“Philadelphia is a place to park and change your socks” - Jim Murray
Andy Reid loves to write and loves the written word - although not necessarily those distributed on a daily basis in this particular city. At one time, before deciding that being a football coach was his career path, Reid thought he might pursue becoming a sportswriter.
Encouraged by a high school typing teacher as a means of learning the keyboard, Reid began keeping a detailed personal journal in 11th grade and it is a habit he still maintains. He was a great fan of Jim Murray, the brilliant, acerbic Los Angeles Times sports columnist and, for a short while, Reid had a semi-regular column in the Provo Daily Herald when he was a student at BYU. Like the rest of us, Reid experimented with writing in Murray’s style, and, also like the rest of us, he found it’s a lot easier to walk the wire if your name happens to be Wallenda. “The editors took it easy on me,” Reid once said. All these years and we still know the man’s biography a lot better than we know the man himself. It wasn’t that way with Rich Kotite or Ray Rhodes - we might have known them a little too well - and it wasn’t that way, heaven knows, with Dick Vermeil, who put his heart on his sleeve and his spleen on his collar. It wasn’t pretty, but at least you knew the guy.
Reid has been a different puzzle to decipher, willing to open up only to the point that seems prudent and capable of being deliberately misleading in the service of the organization. When he has spoken through the media to the fans of the Philadelphia Eagles for the last 14 seasons, the message has always been crafted with the best interests of the team in mind. If anything about the process frustrated Reid, it would be that people failed to understand that overriding principle. A lot of this backstory drifted around the auditorium at the NovaCare Complex on Monday when Reid held his usual day-after news conference, a familiar ritual with a tone and tenor that became set in granite long ago. People always complain that the reporters in attendance don’t “ask the tough questions” of Reid, as if that would change the man’s core philosophy. You’d have better luck bringing down a rhinoceros with a spitball. Monday’s session was notable in only one way. It was probably the last one of its kind. If Jeffrey Lurie has decided to change coaches after the season, it would be unseemly to have Reid chewing over the final game against the Giants as if nothing were out of the ordinary. Regardless of how Lurie announces the deed - and the current betting favorite is that Reid and the owner will share the stage and have a civil parting next week - Lurie will certainly change the Monday script. So, once more with feeling, albeit carefully modulated feeling, Reid stood at the front of the room and answered the questions. In past seasons, he sat on the stage behind a table for these news conferences. This year, he has stood at a small podium on the ground level. It was part of an organizational effort - along with moving some briefings to a more casual-seeming atmosphere on the practice field - to soften his image. Maybe it would have worked if the team weren’t 4-11, but we’ll never know, and the organization has apparently abandoned its hope for Reid and refocused the image machine on general manager Howie Roseman. Good luck with that one. Reid has said he always tries to bring some interesting news item to the briefings, because he knows from experience that writing every day isn’t easy. Often over the years, he has hidden these nuggets well and made finding them a fun game, but Monday wasn’t one of those occasions. He announced that rookie quarterback Nick Foles has a hairline fracture in his throwing hand, is finished for the season, and that Michael Vick will be the starter in the finale against the Giants. If that alone doesn’t get the reporters through the week, it isn’t Reid’s fault. The coach fielded the usual questions, couched his answers in the usual qualifiers, and didn’t even have to address his job security for the first time in a month. He wished people a happy holiday and then went home to a place there is one fewer stocking hanging this year. There are things that matter more than witty answers at news conferences, and Reid has never been really bothered by that hole in his game.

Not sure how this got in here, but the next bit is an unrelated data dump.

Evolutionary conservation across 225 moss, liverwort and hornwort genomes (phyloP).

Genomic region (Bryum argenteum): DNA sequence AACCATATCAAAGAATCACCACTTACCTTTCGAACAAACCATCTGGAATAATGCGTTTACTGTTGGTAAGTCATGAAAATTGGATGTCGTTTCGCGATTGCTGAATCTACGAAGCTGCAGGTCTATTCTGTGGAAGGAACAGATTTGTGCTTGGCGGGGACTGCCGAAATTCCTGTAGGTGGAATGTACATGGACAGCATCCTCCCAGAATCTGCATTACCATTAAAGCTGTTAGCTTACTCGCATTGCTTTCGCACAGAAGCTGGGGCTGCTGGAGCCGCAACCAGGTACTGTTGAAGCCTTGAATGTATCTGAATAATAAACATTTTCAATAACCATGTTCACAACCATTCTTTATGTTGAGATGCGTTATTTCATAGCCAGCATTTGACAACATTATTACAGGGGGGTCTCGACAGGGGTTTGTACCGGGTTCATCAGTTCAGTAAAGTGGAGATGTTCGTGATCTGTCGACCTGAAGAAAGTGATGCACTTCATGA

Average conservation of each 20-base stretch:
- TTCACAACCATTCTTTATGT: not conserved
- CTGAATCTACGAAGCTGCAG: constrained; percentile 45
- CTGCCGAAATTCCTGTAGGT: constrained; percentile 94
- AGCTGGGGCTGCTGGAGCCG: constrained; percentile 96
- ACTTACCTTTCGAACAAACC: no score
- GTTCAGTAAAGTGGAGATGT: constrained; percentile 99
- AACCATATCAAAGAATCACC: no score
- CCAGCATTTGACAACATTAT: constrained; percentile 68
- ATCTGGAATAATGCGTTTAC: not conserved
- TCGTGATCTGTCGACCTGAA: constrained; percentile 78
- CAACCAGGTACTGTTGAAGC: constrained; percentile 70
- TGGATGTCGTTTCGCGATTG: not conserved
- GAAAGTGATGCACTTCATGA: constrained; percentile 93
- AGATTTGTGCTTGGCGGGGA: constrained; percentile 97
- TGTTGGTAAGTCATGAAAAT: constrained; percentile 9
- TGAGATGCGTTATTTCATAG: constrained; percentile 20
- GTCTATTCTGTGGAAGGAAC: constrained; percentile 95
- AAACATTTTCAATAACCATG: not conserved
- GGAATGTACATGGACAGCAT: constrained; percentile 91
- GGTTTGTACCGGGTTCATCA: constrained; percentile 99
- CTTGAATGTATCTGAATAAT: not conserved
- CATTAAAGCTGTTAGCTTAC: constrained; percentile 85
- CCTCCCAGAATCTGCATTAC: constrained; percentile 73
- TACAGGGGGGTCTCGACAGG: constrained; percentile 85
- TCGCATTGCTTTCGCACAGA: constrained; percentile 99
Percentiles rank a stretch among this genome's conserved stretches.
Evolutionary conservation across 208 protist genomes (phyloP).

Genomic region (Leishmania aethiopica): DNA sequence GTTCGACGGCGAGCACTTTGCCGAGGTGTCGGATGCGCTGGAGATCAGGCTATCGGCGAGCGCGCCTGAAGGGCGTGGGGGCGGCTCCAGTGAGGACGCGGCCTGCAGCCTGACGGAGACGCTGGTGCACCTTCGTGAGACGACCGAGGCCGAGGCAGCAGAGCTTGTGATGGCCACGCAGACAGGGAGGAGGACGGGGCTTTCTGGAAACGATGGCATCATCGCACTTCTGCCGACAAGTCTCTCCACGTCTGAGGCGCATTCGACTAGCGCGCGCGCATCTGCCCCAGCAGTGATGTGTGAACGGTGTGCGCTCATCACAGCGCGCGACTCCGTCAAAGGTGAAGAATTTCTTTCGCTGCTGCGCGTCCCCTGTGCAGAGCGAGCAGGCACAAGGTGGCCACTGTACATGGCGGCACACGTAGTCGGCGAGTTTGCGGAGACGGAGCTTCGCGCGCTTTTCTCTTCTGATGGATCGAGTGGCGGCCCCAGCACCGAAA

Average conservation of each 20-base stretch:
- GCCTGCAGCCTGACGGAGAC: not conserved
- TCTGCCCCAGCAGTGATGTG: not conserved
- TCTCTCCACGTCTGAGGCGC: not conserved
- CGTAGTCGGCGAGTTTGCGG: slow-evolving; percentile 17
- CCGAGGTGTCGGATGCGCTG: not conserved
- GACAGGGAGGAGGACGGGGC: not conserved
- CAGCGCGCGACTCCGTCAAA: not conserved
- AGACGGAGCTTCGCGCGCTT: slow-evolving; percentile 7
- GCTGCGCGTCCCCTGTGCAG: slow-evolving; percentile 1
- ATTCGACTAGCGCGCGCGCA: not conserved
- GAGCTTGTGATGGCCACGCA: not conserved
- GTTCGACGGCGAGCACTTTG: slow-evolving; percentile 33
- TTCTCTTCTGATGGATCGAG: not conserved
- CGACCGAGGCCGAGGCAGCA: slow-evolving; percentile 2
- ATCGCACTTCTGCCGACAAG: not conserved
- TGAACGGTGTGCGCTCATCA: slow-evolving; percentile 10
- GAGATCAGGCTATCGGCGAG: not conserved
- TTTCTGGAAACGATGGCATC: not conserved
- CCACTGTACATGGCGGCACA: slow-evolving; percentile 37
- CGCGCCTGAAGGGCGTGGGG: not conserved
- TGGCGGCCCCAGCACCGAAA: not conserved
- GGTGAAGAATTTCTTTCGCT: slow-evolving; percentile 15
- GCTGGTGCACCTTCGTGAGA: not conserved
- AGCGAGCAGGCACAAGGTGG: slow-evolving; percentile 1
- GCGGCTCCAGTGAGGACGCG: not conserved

Fourteen years is a long time for a football coach to be parked in one place. Reid did more than just change his socks here. He changed the football team. He changed the organization. He might even have changed the city. And he managed all that without even appearing to change very much himself. If we only knew him a little better, we could probably say for sure.